Compared to an expert, the amateur content creator is at the other end of the spectrum. They know very little, have just started, and learn as they dispense information. Newbie creators learn the trade as years pass, and a significant increase in the quality of their content becomes apparent during this period. The popular tech YouTuber, Marques Brownlee, started as an amateur. He now arguably makes the best videos on everything tech.
The reporter takes note of things with a birds-eye view and provides the larger picture. They offer more context to a topic so that it becomes easier to understand for the layman. A reporter explains a topic from the outside. They do not go too in-depth but offer a solid foundation. Their objective is to make their audience think, curious, and go looking for answers themselves.
Cryptographers have in-depth knowledge or information about a topic but choose to dole out information to their audience with restraint. They tend to talk in circles and vagueness, leaving their audience to do some guesswork. These content creators typically charge a premium for access to their best or more comprehensive content. As a result, a cryptographer is always looking to convert readers into buyers with their content.
Salesmen are content creators who convince you to act or reflect on a topic in a certain way. And to do that, these creators produce content that's loaded with information. Their content, which usually is a blog post or video, invariably has a question as a title such as "Why You Must…" These creators do not just observe or announce a particular thing, but they do the research to prove the legitimacy of the information to their audience.
How Much Do Content Creators Make
Unlike the past, content creation is now as mainstream as any profession gets and the kind of money these creators make is proof. However, the pay scale is extremely broad – with many making peanuts and some raking in hundreds and thousands of dollars. There are multi-millionaire content creators as well.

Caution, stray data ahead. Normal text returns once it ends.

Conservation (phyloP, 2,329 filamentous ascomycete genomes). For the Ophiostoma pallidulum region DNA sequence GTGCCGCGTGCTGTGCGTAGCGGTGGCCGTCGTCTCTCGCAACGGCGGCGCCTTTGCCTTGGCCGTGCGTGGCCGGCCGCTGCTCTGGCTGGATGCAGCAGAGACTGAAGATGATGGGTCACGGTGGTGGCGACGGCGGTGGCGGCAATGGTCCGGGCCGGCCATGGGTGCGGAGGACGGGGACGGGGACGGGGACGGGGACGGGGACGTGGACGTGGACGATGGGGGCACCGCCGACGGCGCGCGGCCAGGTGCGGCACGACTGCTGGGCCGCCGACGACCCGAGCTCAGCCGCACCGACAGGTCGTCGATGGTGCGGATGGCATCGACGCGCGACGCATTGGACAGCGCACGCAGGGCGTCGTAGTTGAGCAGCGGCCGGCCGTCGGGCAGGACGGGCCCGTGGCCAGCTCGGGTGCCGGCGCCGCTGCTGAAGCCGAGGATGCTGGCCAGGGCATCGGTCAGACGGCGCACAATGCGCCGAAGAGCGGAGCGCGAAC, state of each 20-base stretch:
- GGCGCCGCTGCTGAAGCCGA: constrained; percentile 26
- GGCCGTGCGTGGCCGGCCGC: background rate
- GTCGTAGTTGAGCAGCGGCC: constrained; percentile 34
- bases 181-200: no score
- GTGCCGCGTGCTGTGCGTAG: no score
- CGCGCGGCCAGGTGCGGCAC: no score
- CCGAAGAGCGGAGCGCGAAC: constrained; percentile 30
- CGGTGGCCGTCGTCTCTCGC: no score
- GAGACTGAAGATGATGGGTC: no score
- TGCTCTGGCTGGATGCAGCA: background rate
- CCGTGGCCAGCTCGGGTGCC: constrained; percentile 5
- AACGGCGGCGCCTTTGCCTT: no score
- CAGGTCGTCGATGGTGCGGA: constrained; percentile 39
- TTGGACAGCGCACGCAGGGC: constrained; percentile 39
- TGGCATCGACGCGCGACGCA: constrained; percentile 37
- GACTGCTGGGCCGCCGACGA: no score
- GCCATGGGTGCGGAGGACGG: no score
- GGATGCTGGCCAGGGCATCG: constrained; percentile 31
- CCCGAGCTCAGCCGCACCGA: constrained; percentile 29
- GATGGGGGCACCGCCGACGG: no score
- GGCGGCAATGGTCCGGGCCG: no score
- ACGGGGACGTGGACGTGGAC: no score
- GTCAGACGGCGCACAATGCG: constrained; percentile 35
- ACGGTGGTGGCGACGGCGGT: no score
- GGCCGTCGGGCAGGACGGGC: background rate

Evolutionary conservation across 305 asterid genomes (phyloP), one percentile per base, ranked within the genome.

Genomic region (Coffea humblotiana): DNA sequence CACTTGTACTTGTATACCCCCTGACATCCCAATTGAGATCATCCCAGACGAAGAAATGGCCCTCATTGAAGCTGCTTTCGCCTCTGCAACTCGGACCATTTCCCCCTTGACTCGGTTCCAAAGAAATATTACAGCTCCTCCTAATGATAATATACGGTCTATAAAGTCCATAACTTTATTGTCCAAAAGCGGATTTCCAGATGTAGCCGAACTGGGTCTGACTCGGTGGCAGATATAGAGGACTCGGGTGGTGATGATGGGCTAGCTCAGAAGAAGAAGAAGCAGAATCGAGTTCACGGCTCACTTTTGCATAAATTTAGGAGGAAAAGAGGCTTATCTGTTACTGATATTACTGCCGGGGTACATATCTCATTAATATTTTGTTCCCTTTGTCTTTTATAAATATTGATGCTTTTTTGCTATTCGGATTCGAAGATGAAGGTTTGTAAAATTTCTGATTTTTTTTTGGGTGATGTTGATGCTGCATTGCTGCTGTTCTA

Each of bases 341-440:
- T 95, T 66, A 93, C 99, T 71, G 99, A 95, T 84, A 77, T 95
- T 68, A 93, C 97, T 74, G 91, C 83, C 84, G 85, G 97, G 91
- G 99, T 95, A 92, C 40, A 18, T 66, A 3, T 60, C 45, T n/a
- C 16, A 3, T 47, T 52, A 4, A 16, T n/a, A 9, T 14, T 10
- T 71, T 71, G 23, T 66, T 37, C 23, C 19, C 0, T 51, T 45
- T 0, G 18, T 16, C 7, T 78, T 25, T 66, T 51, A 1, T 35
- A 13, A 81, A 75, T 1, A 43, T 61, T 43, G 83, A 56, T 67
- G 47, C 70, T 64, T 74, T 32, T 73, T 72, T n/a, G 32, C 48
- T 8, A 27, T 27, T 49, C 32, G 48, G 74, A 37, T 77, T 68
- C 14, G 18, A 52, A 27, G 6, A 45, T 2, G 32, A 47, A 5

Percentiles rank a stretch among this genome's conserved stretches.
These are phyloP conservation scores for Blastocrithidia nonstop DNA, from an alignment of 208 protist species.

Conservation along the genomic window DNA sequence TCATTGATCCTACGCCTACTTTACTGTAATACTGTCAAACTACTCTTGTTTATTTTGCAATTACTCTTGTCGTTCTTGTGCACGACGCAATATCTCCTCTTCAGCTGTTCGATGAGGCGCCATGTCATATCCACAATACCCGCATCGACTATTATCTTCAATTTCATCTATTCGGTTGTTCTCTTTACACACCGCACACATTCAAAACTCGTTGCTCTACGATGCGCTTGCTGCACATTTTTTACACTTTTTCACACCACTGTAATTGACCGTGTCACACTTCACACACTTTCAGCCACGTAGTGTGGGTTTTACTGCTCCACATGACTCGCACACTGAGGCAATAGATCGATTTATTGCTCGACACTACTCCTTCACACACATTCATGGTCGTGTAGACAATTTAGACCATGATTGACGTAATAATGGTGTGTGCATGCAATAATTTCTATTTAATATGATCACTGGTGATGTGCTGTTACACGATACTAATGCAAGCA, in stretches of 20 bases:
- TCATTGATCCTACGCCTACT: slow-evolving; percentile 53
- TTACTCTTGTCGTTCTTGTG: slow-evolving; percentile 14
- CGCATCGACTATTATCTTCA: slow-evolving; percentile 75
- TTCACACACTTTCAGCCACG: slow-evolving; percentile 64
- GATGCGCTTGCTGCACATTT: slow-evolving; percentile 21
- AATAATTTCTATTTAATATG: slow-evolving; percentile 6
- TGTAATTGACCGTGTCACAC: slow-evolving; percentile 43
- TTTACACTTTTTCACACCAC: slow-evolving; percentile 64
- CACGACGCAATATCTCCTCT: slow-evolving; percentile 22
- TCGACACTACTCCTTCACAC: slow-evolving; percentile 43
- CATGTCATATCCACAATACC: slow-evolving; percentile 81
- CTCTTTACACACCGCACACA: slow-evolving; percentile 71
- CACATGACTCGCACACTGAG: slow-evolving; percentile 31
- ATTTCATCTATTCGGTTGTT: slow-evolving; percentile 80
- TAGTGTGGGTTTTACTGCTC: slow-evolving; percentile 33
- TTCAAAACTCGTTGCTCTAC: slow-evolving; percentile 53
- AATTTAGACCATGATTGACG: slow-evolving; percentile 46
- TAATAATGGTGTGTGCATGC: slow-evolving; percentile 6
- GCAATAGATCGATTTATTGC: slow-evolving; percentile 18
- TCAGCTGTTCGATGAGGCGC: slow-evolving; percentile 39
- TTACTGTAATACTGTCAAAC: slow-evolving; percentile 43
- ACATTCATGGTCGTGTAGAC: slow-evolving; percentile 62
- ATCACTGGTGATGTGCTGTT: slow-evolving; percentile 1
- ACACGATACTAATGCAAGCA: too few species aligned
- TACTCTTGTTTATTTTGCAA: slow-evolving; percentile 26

The ones making the maximum moolah are individuals who view content creation more than just as a pastime or a thing they do for the love of it. The amount of money content creators make depend on the kind of content they create and also the monetization model they use.
The following are some popular methods to make money through content:
The ads on blog pages, YouTube videos, etc. are direct advertising methods. The advertisers pay content creators money for ad views or clicks on the ads. Affiliate marketing is another approach wherein creators get paid commissions for items that get sold via affiliate links placed in their posts.
Content creators creating content to promote brands and products are referred to as influencers. Influencers get paid to create marketing content such as blog posts or videos about a particular product. Unlike direct advertising, influencers work closely with their advertisers and, therefore, get paid better too.
Content creators giving websites rights to use their videos and images in their content for a fee is a form of content syndication. For instance, music bloggers could share concert pictures with bigger news websites for financial compensation. Not all syndication is paid, however. Some creators share their content for the exposure the larger website may provide to their work and their brand.